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New lease of life for Archbishop’s Park

Marlies Morsink

Archbishop's Park, one of the few public green spaces in north Lambeth and the largest in SE1, has been preserved for at least one more generation.

The Church Commissioners, owners of the freehold, signed a forty-year lease extension with Lambeth Council last Monday.

Andrew Brown, Chief Executive, said, "The fact the park is used is a great pleasure to us." Councillor Peter Truesdale remarked that the nineteenth century Archbishop of Canterbury, Archibald Campbell Tait, had been a true visionary when he chose to share his garden wth the community in the interests of health and well-being.

With the previous ninety-year lease coming to an end, the extension was not a foregone conclusion. Local residents, headed by Sarah O'Connell, were concerned that the land would be turned over to commercial property developers. The Friends of Archbishop's Park was set up in June 2000 to lobby for continued public access to the park. With the area along the river becoming increasingly built-up, there is ever more, not less, demand for green space and leisure and recreation facilities in the area.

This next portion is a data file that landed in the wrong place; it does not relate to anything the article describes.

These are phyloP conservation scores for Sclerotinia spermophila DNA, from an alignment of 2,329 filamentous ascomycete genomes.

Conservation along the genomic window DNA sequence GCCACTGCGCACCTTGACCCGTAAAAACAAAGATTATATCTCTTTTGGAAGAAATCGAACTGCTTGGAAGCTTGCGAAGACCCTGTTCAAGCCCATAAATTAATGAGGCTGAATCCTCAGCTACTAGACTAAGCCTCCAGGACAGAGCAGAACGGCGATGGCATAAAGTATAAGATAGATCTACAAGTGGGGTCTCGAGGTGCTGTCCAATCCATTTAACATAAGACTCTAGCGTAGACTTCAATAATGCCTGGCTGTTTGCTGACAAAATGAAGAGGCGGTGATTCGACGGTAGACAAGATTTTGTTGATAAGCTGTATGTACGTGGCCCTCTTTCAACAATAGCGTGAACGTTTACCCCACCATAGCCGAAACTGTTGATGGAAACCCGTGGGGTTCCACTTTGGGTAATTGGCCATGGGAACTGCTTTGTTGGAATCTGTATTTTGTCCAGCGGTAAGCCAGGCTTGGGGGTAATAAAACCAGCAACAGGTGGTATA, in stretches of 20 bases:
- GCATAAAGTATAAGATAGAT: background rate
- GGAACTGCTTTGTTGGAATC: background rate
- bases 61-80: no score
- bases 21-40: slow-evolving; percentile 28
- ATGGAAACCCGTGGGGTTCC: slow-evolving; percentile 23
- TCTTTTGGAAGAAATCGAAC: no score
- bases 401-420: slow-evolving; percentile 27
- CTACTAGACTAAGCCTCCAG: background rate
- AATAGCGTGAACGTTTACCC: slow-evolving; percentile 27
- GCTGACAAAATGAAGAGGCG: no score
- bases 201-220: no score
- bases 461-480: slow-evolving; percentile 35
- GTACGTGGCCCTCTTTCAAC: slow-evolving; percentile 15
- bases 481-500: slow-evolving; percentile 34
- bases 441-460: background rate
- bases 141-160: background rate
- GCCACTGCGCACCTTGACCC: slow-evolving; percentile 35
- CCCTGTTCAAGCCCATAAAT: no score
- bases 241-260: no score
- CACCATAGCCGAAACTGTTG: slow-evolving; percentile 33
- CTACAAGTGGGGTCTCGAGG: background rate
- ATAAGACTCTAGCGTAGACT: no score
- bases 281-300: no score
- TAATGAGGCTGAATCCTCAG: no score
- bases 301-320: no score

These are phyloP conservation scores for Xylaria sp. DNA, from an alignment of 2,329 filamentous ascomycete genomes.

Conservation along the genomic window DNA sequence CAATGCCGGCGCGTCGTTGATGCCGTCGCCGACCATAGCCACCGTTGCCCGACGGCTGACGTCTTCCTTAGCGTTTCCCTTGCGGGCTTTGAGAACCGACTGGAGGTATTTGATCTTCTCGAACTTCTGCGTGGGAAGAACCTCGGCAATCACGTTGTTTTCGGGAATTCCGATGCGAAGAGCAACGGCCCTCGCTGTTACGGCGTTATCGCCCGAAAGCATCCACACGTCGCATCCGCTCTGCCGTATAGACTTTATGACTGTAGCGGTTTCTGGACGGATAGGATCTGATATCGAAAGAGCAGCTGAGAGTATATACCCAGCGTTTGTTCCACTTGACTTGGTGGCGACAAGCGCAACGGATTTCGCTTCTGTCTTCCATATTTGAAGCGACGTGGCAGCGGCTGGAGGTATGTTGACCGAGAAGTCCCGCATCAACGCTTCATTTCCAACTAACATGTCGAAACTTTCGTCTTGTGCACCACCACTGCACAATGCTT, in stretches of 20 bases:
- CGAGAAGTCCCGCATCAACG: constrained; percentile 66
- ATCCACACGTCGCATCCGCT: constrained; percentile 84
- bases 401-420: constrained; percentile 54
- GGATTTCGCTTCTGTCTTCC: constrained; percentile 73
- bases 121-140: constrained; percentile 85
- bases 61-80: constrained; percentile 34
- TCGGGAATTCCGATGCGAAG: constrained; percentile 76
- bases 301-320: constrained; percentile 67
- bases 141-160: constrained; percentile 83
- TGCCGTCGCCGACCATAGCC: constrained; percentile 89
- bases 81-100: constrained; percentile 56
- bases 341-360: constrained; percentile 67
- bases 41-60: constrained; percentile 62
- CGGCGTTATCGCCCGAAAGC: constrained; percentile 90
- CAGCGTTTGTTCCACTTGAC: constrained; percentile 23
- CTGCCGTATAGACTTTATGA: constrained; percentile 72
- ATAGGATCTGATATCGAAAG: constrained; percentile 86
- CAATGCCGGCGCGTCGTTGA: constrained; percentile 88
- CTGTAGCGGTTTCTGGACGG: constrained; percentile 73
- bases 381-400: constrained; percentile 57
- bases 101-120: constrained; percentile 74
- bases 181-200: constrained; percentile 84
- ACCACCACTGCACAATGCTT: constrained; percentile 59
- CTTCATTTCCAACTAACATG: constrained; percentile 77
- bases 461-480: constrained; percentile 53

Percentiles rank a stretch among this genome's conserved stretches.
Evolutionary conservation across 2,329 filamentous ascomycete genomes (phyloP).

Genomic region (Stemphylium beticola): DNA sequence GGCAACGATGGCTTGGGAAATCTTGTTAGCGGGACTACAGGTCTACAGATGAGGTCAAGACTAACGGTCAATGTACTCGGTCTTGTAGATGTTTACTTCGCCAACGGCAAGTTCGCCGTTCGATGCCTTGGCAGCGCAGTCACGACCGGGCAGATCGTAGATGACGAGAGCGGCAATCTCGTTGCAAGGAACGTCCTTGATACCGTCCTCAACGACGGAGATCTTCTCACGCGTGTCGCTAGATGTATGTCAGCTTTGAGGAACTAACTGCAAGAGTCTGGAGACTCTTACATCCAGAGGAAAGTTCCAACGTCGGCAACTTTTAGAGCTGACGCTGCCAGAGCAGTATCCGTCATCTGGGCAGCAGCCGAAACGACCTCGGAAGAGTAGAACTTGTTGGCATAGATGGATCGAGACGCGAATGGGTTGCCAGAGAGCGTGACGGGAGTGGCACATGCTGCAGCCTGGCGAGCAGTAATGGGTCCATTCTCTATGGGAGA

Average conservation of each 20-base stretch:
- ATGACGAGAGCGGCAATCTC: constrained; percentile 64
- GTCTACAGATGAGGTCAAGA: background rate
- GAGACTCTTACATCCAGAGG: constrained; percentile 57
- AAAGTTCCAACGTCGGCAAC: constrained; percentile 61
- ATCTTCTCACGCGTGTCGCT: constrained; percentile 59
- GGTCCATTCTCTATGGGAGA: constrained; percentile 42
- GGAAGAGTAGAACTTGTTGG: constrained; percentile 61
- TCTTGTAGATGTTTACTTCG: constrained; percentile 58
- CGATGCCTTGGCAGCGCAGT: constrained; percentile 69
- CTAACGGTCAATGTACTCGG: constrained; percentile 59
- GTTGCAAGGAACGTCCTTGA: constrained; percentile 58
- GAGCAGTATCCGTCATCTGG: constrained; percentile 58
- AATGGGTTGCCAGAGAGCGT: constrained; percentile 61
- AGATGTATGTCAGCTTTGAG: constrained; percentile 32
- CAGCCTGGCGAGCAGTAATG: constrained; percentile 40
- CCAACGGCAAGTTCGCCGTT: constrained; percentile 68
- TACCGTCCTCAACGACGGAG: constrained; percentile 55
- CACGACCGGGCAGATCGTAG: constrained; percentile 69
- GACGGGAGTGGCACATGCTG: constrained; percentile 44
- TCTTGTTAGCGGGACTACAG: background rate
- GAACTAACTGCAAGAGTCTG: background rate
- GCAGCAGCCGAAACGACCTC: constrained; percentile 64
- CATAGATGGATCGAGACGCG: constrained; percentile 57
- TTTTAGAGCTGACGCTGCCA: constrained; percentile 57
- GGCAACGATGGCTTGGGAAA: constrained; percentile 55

The park belongs to Lambeth Palace, home to the Archbishop of Canterbury and his family. The palace gardens were formally opened to the public in 1901, and half of the twenty acres now forms Archbishop's Park. It presently has two soccer pitches; several tennis courts; netball, cricket, and athletic facilities; as well as a play area for children at the northern end.

Now the lease has been secured, final consultations can take place on the management plan for the park. The plan involves fifty proposals for improved facilities and aims to capture some of the funding available in the area. Cross River Partnership is working together with Groundwork on designs to put the plan into practice, and Lambeth Riverside SRB is providing the bulk of the funding.

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